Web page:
So I thought about all this and decided to help people get their heads on straight about who was a bike racer and who wasn’t by writing yesterday’s post. It’s important because if you get to bask in the reflected glow of Holloway and Cancellara, if you get to “wink wink nod nod” imply that you’re a bike racer because you’re the group ride horseman, or because you just bought the coolest wheels ever, then you are ripping off everyone, especially yourself. What you’re also doing is missing a great opportunity. As our club races series showed, anyone can do a bike race. Bike racing isn’t complicated if you don’t want it to be. It can be safe and fun and done with zero fitness. If you think Fabian is cool enough for you to drool over, then trust me, you will get ten times more pleasure pinning on a number.

No one judges you because you don’t race. Every bike racer judges you for pretending to, but not.

Of course if it was just fakery and pretense I’d be down with it. This is SoCal, after all. But every person who pretends to be a bike racer and basks in the fake glory of looking and acting like one discourages other people from racing. If the payoff (and for some people, sadly, it is) is getting to preen and strut, but all you have to do is shop aggressively to earn the cred, then why bother to race?

Answer: People don’t.

The trend has become a toilet drain spiral, where there are actual groupings now called “concept” teams, where the sole purpose is to, for example, sell bicycle clothing. No need to race. No need to have a license. No need to do anything to be on a “concept racing team” other than buy into its “concept.” If you look the part, you’re in. But if you’re fat, slow, a little intimidated, but down inside really want to try out racing, well, tough. Because the concept team don’t need no racers, and it sure don’t need no fatties.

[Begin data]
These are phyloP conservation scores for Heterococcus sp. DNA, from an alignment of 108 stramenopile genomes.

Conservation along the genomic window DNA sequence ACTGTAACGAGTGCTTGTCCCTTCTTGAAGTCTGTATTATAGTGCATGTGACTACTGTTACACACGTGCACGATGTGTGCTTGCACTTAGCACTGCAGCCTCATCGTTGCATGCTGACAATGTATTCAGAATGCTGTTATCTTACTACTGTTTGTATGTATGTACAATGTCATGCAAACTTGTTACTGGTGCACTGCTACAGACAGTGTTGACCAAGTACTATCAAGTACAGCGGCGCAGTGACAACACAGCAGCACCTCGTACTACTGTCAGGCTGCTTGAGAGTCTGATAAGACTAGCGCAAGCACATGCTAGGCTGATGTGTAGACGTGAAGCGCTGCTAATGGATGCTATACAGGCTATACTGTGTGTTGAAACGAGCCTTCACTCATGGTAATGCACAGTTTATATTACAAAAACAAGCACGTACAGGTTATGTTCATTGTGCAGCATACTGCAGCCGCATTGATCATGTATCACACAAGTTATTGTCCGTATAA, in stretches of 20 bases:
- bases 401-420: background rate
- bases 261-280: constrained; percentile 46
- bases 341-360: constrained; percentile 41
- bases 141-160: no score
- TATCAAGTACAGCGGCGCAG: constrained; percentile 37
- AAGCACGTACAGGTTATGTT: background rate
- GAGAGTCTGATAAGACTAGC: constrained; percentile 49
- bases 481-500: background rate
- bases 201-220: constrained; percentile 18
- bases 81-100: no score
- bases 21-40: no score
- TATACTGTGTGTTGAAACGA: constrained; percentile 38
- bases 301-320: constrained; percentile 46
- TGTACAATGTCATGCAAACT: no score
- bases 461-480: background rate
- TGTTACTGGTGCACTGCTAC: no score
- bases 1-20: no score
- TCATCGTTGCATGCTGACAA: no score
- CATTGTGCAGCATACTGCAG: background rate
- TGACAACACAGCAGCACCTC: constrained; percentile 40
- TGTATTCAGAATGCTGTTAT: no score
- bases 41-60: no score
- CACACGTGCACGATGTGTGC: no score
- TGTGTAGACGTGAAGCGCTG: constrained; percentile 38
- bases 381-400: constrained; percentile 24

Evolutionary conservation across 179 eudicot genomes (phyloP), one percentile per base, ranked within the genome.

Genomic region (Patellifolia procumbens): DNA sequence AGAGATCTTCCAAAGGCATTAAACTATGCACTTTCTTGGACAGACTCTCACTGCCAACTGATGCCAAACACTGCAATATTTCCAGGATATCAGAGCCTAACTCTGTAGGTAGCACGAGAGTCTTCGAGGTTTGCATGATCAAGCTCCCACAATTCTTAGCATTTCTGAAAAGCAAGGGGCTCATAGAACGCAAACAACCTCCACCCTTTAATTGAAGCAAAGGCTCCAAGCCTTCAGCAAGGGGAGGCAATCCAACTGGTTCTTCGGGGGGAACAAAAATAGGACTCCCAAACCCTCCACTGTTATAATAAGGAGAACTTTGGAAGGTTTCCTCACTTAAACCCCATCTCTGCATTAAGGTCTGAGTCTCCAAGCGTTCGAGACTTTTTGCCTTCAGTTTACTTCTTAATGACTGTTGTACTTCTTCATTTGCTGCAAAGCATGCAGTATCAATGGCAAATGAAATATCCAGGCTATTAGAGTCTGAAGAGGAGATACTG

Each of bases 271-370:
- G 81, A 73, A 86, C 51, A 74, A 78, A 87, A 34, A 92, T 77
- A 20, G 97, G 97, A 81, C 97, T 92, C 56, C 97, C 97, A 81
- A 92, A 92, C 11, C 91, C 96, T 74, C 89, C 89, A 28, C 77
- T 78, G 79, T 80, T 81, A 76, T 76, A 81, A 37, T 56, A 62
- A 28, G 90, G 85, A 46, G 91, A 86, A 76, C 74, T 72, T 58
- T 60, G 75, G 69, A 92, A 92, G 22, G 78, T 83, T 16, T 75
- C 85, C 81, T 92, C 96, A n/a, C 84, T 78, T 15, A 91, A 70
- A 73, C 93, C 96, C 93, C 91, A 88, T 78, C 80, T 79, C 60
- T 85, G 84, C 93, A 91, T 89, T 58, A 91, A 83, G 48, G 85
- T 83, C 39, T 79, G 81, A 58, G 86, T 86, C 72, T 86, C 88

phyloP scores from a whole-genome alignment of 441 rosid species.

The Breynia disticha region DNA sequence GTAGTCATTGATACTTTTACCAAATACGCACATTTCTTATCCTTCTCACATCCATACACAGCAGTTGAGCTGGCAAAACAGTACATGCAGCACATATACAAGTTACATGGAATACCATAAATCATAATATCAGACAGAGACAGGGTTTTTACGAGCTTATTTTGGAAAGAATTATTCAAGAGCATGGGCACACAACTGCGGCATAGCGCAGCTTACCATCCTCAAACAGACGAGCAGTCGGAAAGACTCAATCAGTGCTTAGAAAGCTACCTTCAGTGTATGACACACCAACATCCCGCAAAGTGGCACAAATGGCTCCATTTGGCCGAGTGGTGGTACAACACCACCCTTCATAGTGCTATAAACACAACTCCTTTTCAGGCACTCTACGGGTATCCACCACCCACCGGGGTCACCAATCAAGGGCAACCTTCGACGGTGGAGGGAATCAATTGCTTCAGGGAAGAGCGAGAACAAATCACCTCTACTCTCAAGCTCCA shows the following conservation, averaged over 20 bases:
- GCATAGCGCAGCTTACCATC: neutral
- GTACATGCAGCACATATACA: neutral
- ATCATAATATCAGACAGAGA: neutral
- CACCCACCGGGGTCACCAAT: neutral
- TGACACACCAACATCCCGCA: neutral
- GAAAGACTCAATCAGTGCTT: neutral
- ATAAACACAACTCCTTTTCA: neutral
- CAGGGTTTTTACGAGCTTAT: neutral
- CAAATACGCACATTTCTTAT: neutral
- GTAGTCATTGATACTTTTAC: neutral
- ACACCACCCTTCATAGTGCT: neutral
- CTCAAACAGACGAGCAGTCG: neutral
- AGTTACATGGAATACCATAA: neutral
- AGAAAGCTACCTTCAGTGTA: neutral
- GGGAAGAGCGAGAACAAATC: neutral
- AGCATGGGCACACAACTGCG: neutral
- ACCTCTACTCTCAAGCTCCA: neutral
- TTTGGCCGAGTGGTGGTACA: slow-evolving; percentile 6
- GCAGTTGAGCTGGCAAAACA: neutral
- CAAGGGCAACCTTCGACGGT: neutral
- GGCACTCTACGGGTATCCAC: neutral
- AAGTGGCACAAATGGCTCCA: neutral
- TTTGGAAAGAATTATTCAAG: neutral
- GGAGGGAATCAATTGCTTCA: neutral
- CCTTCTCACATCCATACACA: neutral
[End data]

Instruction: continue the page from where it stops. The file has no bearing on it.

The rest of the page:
This is totally different from actual bike racing, which thrives on fatties, and is in fact filled with people who had significant weight problems but overcame them through training, diet, preparation, and a goal–the goal of racing. I could go through the list of current competitors who used to be morbidly obese who are now trim and fit and hard-charging bike racers. None of them would ever have made the “concept team.” So for each person who pretends or implies or suggests that they race because they, you know, associate with bike racers, there’s a counterpart who says “I’d like to race but why should I? These concept folks are way more popular and good looking and none of them seem to know anything about racing anyway.”

The fashionista elitism of non-racers is helping suck the life out of racing. Is the end of bike racing a bad thing? Of course not. Bike racing is as dumb today as it was when I started racing in 1984. If it’s going to die, let it. But don’t let it die because people who might otherwise have discovered its excitement and beauty were discouraged by the concept teamsters. Don’t let it die because 501(c)3 non-profit corporations dedicated to bike racing were too chicken-ass to encourage people to race. Don’t let it die because those who were engaged got subverted by those who couldn’t get out of bed early enough to train. And for fuck’s sake, don’t let it die because of Facebag and Strava.

What our club race series has shown (52 sign-ups for the 10-mile TT tomorrow, by the way) is that a whole bunch of people who belong to a bike racing club really do want to race their bikes, and that a whole bunch of non-bike racers are happy to come out and volunteer time and energy to make the racing happen. Give the bike racing people what they want, and let that dude who doesn’t care about this amazing sport cancel his $2.99 subscription, and kiss my ass goodbye.

END